Until recently, dental insurance benefits have been very static. The typical employer plan included 100% coverage for preventive and diagnostic services, 80% for minor restorative services, and 50% for major services with an annual maximum benefit of $1,000. While costs have risen due to normal inflation, dental insurance plan maximums have not risen. A few new options have hit the market in the last several years. BCBSNC now offers rollover plans that reward members by rolling over a portion of their unused benefits if they have had a preventive visit and low utilization. This rollover benefit will accumulate from year to year (limits do apply depending on the benefit plan) and is available for the member to use to help offset the costs of expensive dental services at a later date. We also offer a plan where preventive and diagnostic costs do not count toward the annual maximum. Other plan options are available with higher annual maximums.
The Road Ahead
Preventive oral health care is important to lifelong oral health, and oral health care should begin early. Studies have shown that every $1 of preventive dental care results in a savings of $8 in medical costs downstream , not to mention dividends in healthy living. The old adage of an ounce of prevention is worth a pound of cure certainly is true for oral health. However, access to care continues to be a roadblock for those who live rurally and for many children statewide. Many rural areas lack a sufficient number of dentists, and pediatric dentists can only be found in the more urban areas of our state. Dental schools in North Carolina are at capacity and cannot meet the growing demands of an increasing population. Furthermore, by not allowing reciprocity for dental licenses from other states, it can be difficult for dental professionals to relocate to North Carolina. Recently there has been a push in other states to allow a mid-level dental professional license. By addressing these issues, there is potential to significantly improve access to affordable preventive dental services.
In addition, the Affordable Care Act may have a considerable impact on access to dental providers. As currently written, the “essential benefits” includes pediatric oral health care. However, what this means has yet to be defined. What is the age range for pediatric? What does the oral health benefit include? How do we incorporate this benefit into the health contract and keep health benefits as affordable as possible? Are the pediatric oral health benefits administered by the health carrier or a separate dental carrier? If routine preventive care (exam, cleanings, x-rays, fluoride treatments, sealants) is now covered for all children below the age of 18, will there be enough dentists in our state to meet the increased demand? This could lead to an increase in costs as demand exceeds supply, further stretching the affordability band.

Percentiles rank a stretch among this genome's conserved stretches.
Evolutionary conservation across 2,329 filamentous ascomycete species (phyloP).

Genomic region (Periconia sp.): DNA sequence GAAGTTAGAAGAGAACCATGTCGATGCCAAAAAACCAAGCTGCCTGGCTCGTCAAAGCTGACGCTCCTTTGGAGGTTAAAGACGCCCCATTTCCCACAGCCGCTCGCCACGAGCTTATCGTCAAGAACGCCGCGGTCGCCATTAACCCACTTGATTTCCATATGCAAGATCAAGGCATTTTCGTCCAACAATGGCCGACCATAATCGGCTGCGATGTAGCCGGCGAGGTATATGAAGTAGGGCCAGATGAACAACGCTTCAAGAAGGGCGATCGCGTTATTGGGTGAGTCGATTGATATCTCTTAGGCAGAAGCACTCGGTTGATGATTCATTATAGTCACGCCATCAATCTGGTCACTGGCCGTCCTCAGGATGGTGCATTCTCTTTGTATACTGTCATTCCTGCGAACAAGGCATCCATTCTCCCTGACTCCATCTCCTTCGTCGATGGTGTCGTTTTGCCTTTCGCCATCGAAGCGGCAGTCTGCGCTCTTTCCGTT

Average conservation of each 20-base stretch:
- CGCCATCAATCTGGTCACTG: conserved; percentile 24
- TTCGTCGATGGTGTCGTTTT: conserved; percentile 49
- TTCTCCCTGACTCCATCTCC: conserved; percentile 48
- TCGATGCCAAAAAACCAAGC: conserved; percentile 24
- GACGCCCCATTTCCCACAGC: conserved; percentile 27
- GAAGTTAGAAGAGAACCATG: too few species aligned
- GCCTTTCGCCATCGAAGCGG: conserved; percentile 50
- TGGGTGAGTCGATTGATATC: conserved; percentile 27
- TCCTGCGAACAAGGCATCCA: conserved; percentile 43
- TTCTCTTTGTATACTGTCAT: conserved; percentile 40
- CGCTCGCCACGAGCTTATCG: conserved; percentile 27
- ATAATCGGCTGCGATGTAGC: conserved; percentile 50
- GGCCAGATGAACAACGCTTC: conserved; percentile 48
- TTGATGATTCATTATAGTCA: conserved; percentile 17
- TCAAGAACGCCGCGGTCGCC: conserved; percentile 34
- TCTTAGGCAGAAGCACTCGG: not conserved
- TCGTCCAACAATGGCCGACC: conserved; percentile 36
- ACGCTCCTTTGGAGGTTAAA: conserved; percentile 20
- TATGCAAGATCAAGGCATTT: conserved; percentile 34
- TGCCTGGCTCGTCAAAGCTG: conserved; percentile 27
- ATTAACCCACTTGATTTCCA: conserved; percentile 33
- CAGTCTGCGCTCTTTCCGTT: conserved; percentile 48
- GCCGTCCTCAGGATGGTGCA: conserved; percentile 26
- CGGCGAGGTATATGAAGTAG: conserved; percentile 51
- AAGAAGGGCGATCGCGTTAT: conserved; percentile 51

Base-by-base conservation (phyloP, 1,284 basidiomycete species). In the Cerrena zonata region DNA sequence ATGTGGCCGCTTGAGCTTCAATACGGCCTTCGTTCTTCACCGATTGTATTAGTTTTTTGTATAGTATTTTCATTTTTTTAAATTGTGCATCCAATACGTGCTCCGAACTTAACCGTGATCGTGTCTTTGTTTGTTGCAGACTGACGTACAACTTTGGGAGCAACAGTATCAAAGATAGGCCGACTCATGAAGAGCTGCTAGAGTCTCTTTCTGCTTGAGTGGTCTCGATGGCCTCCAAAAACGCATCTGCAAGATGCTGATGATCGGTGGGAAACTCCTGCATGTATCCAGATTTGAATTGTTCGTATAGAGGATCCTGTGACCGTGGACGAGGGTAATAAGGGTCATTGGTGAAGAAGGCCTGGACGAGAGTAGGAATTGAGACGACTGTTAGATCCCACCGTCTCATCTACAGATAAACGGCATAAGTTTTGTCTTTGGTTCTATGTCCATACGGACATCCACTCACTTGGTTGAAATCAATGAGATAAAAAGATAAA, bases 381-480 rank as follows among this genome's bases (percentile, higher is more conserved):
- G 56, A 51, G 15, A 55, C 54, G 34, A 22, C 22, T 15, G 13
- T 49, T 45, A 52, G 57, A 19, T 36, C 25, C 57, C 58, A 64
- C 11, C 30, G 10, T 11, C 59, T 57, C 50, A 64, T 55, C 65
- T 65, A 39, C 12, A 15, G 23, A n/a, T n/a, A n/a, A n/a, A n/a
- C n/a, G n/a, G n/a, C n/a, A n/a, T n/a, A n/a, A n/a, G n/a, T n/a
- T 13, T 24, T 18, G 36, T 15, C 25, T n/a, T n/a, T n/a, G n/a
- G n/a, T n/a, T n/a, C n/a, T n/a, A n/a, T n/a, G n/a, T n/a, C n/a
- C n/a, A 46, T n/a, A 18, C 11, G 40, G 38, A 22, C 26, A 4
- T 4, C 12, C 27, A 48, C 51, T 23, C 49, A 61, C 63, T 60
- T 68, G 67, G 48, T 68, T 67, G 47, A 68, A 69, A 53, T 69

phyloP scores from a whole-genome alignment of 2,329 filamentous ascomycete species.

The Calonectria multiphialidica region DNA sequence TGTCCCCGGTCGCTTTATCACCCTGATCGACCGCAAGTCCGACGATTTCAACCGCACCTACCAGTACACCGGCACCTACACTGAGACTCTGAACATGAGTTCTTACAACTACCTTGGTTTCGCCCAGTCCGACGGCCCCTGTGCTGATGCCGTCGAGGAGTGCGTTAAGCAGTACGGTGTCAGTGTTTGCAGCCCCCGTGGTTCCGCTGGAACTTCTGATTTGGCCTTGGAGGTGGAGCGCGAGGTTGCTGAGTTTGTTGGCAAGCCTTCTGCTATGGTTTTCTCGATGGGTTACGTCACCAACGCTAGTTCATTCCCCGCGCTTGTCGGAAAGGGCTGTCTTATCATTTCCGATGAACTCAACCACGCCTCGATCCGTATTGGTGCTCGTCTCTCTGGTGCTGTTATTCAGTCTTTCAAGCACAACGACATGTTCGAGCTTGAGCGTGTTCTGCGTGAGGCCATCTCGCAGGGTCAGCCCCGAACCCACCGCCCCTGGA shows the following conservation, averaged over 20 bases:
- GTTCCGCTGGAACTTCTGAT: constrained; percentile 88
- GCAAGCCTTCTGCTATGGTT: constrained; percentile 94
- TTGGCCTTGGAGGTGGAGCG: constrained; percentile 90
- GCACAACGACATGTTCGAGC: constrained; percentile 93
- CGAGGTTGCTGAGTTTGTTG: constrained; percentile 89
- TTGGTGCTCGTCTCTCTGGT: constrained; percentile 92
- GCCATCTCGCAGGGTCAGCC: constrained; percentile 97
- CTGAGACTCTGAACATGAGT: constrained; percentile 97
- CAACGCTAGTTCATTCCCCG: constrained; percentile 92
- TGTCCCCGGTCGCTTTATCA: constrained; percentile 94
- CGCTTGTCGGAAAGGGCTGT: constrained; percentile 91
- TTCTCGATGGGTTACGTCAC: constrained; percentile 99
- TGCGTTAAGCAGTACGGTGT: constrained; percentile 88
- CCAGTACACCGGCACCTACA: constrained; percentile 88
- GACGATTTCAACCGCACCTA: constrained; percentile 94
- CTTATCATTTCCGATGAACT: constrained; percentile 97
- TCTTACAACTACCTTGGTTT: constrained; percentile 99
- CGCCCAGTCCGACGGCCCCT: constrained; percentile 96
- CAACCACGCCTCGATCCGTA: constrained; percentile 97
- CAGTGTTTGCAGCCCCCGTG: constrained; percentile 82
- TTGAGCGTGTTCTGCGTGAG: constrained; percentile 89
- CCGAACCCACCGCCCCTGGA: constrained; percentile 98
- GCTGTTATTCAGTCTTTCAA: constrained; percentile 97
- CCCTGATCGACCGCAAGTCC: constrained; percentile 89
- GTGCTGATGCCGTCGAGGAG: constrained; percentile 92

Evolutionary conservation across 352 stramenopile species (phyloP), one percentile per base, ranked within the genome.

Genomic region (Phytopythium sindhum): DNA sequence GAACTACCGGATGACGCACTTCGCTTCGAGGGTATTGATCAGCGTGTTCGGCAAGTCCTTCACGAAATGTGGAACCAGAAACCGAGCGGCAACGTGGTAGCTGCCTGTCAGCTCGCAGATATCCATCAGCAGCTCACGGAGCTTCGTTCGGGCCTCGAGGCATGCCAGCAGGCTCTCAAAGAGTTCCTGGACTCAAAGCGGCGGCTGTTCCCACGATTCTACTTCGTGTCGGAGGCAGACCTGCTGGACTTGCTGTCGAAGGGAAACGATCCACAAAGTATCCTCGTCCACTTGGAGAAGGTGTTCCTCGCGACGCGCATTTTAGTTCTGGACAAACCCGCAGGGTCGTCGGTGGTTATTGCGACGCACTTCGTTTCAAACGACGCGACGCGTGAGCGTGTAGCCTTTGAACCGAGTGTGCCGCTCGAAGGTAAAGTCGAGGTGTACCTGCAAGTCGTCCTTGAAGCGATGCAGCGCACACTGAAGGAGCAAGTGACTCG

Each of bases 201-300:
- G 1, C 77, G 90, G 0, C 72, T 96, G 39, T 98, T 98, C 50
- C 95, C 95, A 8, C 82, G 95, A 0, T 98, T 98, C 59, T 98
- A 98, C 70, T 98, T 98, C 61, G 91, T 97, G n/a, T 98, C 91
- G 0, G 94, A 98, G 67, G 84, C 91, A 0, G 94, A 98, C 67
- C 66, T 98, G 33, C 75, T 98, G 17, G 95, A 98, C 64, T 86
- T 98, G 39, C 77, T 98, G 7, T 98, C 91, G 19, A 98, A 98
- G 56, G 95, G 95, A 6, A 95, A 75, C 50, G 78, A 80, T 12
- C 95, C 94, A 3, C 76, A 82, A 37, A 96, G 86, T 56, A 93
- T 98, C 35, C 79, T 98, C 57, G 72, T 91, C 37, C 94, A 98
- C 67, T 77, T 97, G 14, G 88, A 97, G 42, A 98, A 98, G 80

BCBSNC recognizes that good oral health is an essential component of an individual’s overall health and self-esteem, and also plays a key role in managing total health care costs. We will continue to look for innovative ways to control costs and provide excellent coverage so that we can see healthy smiles on the faces of as many North Carolinians as possible.
Potential conflicts of interest. L.M. has no relevant conflicts of interest.
1. National Association of Dental Plans. The Haves and the Have-nots: Consumers With and Without Dental Benefits. Dallas, TX: National Association of Dental Plans; 2009. http://www.nadp.org/researchpublications/reportvault.aspx. Accessed March 26, 2012.
2. Bertolami CN. Health care reform must include dental care. Roll Call. April 23, 2009. http://www.rollcall.com/news/-34231-1.html. Accessed March 26, 2012.
3. American Dental Hygienists’ Association. Access to Care Position Paper, 2001. http://www.adha.org/profissues/access_to_care.htm. Accessed March 26, 2012.
Linda Moore director, Dental Markets, Blue Cross and Blue Shield of North Carolina, Durham, North Carolina.
Address correspondence to Ms. Linda Moore, Blue Cross and Blue Shield of North Carolina, PO Box 2291, Durham, NC 27702 (email@example.com).